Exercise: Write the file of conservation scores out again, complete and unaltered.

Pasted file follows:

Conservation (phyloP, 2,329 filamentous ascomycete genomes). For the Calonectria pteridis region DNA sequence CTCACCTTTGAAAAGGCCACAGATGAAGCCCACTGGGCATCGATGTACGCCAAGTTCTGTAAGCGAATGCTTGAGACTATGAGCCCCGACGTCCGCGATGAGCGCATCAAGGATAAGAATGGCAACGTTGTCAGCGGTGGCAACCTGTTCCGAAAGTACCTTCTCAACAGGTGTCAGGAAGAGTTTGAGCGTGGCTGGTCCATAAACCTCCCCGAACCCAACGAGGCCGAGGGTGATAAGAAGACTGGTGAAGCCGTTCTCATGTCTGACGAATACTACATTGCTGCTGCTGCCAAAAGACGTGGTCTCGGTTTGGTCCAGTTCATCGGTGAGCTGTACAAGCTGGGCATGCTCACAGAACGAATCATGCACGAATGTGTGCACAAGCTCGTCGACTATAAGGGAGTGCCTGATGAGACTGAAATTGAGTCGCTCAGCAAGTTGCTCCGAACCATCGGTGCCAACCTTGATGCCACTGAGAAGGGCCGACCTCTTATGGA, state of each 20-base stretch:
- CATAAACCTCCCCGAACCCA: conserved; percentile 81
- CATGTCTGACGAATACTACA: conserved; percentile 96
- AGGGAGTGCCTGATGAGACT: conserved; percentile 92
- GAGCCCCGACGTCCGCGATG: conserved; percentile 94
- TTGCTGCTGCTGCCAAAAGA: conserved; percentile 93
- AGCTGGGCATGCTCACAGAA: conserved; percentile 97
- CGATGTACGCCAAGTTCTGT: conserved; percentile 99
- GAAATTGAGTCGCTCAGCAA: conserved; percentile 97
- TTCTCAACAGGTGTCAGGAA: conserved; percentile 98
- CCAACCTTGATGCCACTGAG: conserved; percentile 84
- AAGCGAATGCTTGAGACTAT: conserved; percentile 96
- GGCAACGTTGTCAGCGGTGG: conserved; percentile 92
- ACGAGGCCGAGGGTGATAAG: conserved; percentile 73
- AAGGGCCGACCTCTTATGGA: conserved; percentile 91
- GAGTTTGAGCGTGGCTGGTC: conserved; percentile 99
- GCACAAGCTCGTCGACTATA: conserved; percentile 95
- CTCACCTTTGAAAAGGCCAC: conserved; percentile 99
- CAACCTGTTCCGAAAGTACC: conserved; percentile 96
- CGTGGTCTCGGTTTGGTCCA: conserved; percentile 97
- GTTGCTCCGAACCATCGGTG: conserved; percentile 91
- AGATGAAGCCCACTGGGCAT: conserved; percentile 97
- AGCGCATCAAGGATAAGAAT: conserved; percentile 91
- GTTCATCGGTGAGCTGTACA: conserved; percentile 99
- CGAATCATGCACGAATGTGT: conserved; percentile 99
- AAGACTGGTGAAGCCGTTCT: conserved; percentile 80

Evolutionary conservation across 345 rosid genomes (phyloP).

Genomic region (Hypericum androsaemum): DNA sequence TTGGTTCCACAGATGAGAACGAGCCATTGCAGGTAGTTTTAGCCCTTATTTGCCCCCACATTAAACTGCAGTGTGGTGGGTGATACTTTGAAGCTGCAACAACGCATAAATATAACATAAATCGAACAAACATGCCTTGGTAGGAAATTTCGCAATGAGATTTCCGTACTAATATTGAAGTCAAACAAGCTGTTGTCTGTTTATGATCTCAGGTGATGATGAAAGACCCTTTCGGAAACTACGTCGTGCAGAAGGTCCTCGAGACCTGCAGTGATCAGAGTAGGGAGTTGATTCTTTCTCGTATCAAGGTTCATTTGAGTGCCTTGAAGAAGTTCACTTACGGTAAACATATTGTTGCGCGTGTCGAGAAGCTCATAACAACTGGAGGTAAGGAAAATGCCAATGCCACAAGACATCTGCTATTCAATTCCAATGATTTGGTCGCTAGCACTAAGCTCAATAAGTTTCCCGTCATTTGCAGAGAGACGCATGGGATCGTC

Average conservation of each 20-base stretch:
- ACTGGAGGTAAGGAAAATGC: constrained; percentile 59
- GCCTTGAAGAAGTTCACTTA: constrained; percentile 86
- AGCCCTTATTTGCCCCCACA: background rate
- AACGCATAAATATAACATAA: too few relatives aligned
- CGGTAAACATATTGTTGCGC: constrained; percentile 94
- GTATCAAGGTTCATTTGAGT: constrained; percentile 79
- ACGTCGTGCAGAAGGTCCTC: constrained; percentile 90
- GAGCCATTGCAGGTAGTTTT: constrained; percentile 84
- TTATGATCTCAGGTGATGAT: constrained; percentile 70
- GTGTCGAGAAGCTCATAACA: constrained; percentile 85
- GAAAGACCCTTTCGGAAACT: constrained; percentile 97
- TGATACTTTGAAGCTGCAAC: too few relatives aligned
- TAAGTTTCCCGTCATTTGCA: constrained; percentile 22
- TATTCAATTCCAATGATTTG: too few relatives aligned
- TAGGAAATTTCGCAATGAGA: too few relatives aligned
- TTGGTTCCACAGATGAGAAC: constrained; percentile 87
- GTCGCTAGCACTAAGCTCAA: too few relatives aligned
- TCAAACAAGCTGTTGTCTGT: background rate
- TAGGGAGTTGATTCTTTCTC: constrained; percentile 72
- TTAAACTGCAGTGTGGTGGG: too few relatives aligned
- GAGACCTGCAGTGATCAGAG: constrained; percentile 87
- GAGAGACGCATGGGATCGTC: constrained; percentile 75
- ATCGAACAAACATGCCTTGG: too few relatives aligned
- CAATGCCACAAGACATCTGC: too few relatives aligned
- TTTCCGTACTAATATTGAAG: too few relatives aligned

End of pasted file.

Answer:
Conservation (phyloP, 2,329 filamentous ascomycete genomes). For the Calonectria pteridis region DNA sequence CTCACCTTTGAAAAGGCCACAGATGAAGCCCACTGGGCATCGATGTACGCCAAGTTCTGTAAGCGAATGCTTGAGACTATGAGCCCCGACGTCCGCGATGAGCGCATCAAGGATAAGAATGGCAACGTTGTCAGCGGTGGCAACCTGTTCCGAAAGTACCTTCTCAACAGGTGTCAGGAAGAGTTTGAGCGTGGCTGGTCCATAAACCTCCCCGAACCCAACGAGGCCGAGGGTGATAAGAAGACTGGTGAAGCCGTTCTCATGTCTGACGAATACTACATTGCTGCTGCTGCCAAAAGACGTGGTCTCGGTTTGGTCCAGTTCATCGGTGAGCTGTACAAGCTGGGCATGCTCACAGAACGAATCATGCACGAATGTGTGCACAAGCTCGTCGACTATAAGGGAGTGCCTGATGAGACTGAAATTGAGTCGCTCAGCAAGTTGCTCCGAACCATCGGTGCCAACCTTGATGCCACTGAGAAGGGCCGACCTCTTATGGA, state of each 20-base stretch:
- CATAAACCTCCCCGAACCCA: conserved; percentile 81
- CATGTCTGACGAATACTACA: conserved; percentile 96
- AGGGAGTGCCTGATGAGACT: conserved; percentile 92
- GAGCCCCGACGTCCGCGATG: conserved; percentile 94
- TTGCTGCTGCTGCCAAAAGA: conserved; percentile 93
- AGCTGGGCATGCTCACAGAA: conserved; percentile 97
- CGATGTACGCCAAGTTCTGT: conserved; percentile 99
- GAAATTGAGTCGCTCAGCAA: conserved; percentile 97
- TTCTCAACAGGTGTCAGGAA: conserved; percentile 98
- CCAACCTTGATGCCACTGAG: conserved; percentile 84
- AAGCGAATGCTTGAGACTAT: conserved; percentile 96
- GGCAACGTTGTCAGCGGTGG: conserved; percentile 92
- ACGAGGCCGAGGGTGATAAG: conserved; percentile 73
- AAGGGCCGACCTCTTATGGA: conserved; percentile 91
- GAGTTTGAGCGTGGCTGGTC: conserved; percentile 99
- GCACAAGCTCGTCGACTATA: conserved; percentile 95
- CTCACCTTTGAAAAGGCCAC: conserved; percentile 99
- CAACCTGTTCCGAAAGTACC: conserved; percentile 96
- CGTGGTCTCGGTTTGGTCCA: conserved; percentile 97
- GTTGCTCCGAACCATCGGTG: conserved; percentile 91
- AGATGAAGCCCACTGGGCAT: conserved; percentile 97
- AGCGCATCAAGGATAAGAAT: conserved; percentile 91
- GTTCATCGGTGAGCTGTACA: conserved; percentile 99
- CGAATCATGCACGAATGTGT: conserved; percentile 99
- AAGACTGGTGAAGCCGTTCT: conserved; percentile 80

Evolutionary conservation across 345 rosid genomes (phyloP).

Genomic region (Hypericum androsaemum): DNA sequence TTGGTTCCACAGATGAGAACGAGCCATTGCAGGTAGTTTTAGCCCTTATTTGCCCCCACATTAAACTGCAGTGTGGTGGGTGATACTTTGAAGCTGCAACAACGCATAAATATAACATAAATCGAACAAACATGCCTTGGTAGGAAATTTCGCAATGAGATTTCCGTACTAATATTGAAGTCAAACAAGCTGTTGTCTGTTTATGATCTCAGGTGATGATGAAAGACCCTTTCGGAAACTACGTCGTGCAGAAGGTCCTCGAGACCTGCAGTGATCAGAGTAGGGAGTTGATTCTTTCTCGTATCAAGGTTCATTTGAGTGCCTTGAAGAAGTTCACTTACGGTAAACATATTGTTGCGCGTGTCGAGAAGCTCATAACAACTGGAGGTAAGGAAAATGCCAATGCCACAAGACATCTGCTATTCAATTCCAATGATTTGGTCGCTAGCACTAAGCTCAATAAGTTTCCCGTCATTTGCAGAGAGACGCATGGGATCGTC

Average conservation of each 20-base stretch:
- ACTGGAGGTAAGGAAAATGC: constrained; percentile 59
- GCCTTGAAGAAGTTCACTTA: constrained; percentile 86
- AGCCCTTATTTGCCCCCACA: background rate
- AACGCATAAATATAACATAA: too few relatives aligned
- CGGTAAACATATTGTTGCGC: constrained; percentile 94
- GTATCAAGGTTCATTTGAGT: constrained; percentile 79
- ACGTCGTGCAGAAGGTCCTC: constrained; percentile 90
- GAGCCATTGCAGGTAGTTTT: constrained; percentile 84
- TTATGATCTCAGGTGATGAT: constrained; percentile 70
- GTGTCGAGAAGCTCATAACA: constrained; percentile 85
- GAAAGACCCTTTCGGAAACT: constrained; percentile 97
- TGATACTTTGAAGCTGCAAC: too few relatives aligned
- TAAGTTTCCCGTCATTTGCA: constrained; percentile 22
- TATTCAATTCCAATGATTTG: too few relatives aligned
- TAGGAAATTTCGCAATGAGA: too few relatives aligned
- TTGGTTCCACAGATGAGAAC: constrained; percentile 87
- GTCGCTAGCACTAAGCTCAA: too few relatives aligned
- TCAAACAAGCTGTTGTCTGT: background rate
- TAGGGAGTTGATTCTTTCTC: constrained; percentile 72
- TTAAACTGCAGTGTGGTGGG: too few relatives aligned
- GAGACCTGCAGTGATCAGAG: constrained; percentile 87
- GAGAGACGCATGGGATCGTC: constrained; percentile 75
- ATCGAACAAACATGCCTTGG: too few relatives aligned
- CAATGCCACAAGACATCTGC: too few relatives aligned
- TTTCCGTACTAATATTGAAG: too few relatives aligned